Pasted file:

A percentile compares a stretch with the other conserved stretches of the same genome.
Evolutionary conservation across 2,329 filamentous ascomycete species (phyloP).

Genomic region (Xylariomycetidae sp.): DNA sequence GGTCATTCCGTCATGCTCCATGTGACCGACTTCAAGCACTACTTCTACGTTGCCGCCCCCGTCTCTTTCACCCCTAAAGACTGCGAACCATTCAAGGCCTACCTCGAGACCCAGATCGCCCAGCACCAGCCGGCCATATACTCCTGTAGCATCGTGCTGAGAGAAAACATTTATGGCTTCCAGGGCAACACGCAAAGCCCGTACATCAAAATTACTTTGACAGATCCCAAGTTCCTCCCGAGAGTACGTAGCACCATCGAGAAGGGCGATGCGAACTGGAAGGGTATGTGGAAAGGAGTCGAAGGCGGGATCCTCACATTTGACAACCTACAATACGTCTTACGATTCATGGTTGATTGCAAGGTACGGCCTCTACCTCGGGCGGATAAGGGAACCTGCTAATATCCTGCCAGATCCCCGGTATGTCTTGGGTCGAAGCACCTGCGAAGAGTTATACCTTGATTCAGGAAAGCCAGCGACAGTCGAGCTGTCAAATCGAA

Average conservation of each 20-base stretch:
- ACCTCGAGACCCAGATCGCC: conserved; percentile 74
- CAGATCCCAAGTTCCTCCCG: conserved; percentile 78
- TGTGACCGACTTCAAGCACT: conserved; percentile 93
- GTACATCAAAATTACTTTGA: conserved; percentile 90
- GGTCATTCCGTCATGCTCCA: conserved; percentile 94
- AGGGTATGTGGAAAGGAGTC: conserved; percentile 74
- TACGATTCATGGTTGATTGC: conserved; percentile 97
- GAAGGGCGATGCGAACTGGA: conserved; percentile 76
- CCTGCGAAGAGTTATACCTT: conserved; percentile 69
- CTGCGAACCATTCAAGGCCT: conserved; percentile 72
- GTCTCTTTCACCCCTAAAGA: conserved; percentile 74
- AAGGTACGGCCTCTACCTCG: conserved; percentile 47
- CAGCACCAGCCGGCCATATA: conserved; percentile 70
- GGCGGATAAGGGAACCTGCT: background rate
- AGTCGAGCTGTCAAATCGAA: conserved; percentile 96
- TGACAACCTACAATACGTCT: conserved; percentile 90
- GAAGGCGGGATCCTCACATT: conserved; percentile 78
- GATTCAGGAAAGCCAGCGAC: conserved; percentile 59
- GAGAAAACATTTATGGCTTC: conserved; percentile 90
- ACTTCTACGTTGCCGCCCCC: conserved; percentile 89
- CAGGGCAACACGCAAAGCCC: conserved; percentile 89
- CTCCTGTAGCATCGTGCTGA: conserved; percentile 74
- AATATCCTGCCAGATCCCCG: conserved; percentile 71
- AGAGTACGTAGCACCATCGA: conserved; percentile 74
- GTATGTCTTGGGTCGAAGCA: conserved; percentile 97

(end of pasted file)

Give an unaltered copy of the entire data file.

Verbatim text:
A percentile compares a stretch with the other conserved stretches of the same genome.
Evolutionary conservation across 2,329 filamentous ascomycete species (phyloP).

Genomic region (Xylariomycetidae sp.): DNA sequence GGTCATTCCGTCATGCTCCATGTGACCGACTTCAAGCACTACTTCTACGTTGCCGCCCCCGTCTCTTTCACCCCTAAAGACTGCGAACCATTCAAGGCCTACCTCGAGACCCAGATCGCCCAGCACCAGCCGGCCATATACTCCTGTAGCATCGTGCTGAGAGAAAACATTTATGGCTTCCAGGGCAACACGCAAAGCCCGTACATCAAAATTACTTTGACAGATCCCAAGTTCCTCCCGAGAGTACGTAGCACCATCGAGAAGGGCGATGCGAACTGGAAGGGTATGTGGAAAGGAGTCGAAGGCGGGATCCTCACATTTGACAACCTACAATACGTCTTACGATTCATGGTTGATTGCAAGGTACGGCCTCTACCTCGGGCGGATAAGGGAACCTGCTAATATCCTGCCAGATCCCCGGTATGTCTTGGGTCGAAGCACCTGCGAAGAGTTATACCTTGATTCAGGAAAGCCAGCGACAGTCGAGCTGTCAAATCGAA

Average conservation of each 20-base stretch:
- ACCTCGAGACCCAGATCGCC: conserved; percentile 74
- CAGATCCCAAGTTCCTCCCG: conserved; percentile 78
- TGTGACCGACTTCAAGCACT: conserved; percentile 93
- GTACATCAAAATTACTTTGA: conserved; percentile 90
- GGTCATTCCGTCATGCTCCA: conserved; percentile 94
- AGGGTATGTGGAAAGGAGTC: conserved; percentile 74
- TACGATTCATGGTTGATTGC: conserved; percentile 97
- GAAGGGCGATGCGAACTGGA: conserved; percentile 76
- CCTGCGAAGAGTTATACCTT: conserved; percentile 69
- CTGCGAACCATTCAAGGCCT: conserved; percentile 72
- GTCTCTTTCACCCCTAAAGA: conserved; percentile 74
- AAGGTACGGCCTCTACCTCG: conserved; percentile 47
- CAGCACCAGCCGGCCATATA: conserved; percentile 70
- GGCGGATAAGGGAACCTGCT: background rate
- AGTCGAGCTGTCAAATCGAA: conserved; percentile 96
- TGACAACCTACAATACGTCT: conserved; percentile 90
- GAAGGCGGGATCCTCACATT: conserved; percentile 78
- GATTCAGGAAAGCCAGCGAC: conserved; percentile 59
- GAGAAAACATTTATGGCTTC: conserved; percentile 90
- ACTTCTACGTTGCCGCCCCC: conserved; percentile 89
- CAGGGCAACACGCAAAGCCC: conserved; percentile 89
- CTCCTGTAGCATCGTGCTGA: conserved; percentile 74
- AATATCCTGCCAGATCCCCG: conserved; percentile 71
- AGAGTACGTAGCACCATCGA: conserved; percentile 74
- GTATGTCTTGGGTCGAAGCA: conserved; percentile 97